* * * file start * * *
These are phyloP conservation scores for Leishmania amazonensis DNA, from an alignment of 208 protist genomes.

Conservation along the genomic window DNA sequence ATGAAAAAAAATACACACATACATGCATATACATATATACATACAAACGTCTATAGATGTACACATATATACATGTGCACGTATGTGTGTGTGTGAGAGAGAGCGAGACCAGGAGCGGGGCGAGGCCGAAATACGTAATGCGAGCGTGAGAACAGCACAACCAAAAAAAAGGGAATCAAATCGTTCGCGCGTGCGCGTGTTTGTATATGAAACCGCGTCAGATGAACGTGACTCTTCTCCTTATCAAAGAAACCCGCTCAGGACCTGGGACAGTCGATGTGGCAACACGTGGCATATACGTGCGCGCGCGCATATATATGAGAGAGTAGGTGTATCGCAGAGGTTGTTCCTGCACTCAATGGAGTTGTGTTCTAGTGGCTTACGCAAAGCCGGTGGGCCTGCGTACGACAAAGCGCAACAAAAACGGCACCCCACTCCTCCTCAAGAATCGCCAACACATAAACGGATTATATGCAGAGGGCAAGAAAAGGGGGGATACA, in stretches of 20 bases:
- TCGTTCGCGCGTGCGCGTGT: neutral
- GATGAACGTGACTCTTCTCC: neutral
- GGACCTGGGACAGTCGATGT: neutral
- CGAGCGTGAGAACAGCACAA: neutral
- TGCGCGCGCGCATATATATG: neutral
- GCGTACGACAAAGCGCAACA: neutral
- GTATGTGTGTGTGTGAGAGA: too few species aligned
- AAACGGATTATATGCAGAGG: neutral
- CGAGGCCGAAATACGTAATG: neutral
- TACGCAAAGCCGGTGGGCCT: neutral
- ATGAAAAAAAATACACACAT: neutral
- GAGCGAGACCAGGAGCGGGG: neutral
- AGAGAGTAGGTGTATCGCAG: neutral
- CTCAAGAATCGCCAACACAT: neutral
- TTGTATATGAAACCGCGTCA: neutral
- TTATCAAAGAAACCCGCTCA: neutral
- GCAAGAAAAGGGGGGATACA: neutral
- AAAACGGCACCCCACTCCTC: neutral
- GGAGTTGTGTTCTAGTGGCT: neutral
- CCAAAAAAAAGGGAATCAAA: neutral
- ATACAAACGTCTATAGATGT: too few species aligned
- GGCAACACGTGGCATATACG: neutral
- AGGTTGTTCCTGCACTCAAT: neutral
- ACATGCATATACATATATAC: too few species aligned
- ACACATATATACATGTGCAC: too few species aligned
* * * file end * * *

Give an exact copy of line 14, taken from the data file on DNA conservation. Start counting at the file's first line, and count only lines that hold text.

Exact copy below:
- GAGCGAGACCAGGAGCGGGG: neutral